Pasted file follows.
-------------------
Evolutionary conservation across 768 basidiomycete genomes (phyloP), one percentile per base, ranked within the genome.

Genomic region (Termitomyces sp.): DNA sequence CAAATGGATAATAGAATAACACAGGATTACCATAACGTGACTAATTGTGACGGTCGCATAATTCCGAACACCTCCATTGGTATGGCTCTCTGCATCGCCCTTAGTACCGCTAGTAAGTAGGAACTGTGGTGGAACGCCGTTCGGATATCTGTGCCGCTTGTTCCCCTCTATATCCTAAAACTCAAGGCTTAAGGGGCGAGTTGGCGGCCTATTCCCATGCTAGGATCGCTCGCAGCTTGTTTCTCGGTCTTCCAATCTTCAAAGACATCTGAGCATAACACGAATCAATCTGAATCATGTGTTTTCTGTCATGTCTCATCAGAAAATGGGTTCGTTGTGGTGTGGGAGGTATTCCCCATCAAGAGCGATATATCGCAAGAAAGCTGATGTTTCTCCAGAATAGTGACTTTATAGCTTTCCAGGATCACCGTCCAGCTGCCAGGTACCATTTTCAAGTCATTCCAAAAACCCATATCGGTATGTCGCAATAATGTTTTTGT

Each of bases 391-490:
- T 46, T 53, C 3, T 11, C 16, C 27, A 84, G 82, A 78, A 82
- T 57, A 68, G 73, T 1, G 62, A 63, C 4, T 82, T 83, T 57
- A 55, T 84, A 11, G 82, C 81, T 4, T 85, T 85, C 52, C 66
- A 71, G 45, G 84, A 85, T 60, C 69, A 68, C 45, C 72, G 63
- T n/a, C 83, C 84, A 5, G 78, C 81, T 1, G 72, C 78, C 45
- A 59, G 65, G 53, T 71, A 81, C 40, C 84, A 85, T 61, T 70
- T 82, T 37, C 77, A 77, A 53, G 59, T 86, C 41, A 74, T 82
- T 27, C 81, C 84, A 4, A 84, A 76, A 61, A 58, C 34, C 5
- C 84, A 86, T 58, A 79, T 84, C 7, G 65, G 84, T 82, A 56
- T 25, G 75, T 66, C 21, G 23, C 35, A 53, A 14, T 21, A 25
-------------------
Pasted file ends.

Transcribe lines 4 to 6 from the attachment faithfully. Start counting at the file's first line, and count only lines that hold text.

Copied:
- T 46, T 53, C 3, T 11, C 16, C 27, A 84, G 82, A 78, A 82
- T 57, A 68, G 73, T 1, G 62, A 63, C 4, T 82, T 83, T 57
- A 55, T 84, A 11, G 82, C 81, T 4, T 85, T 85, C 52, C 66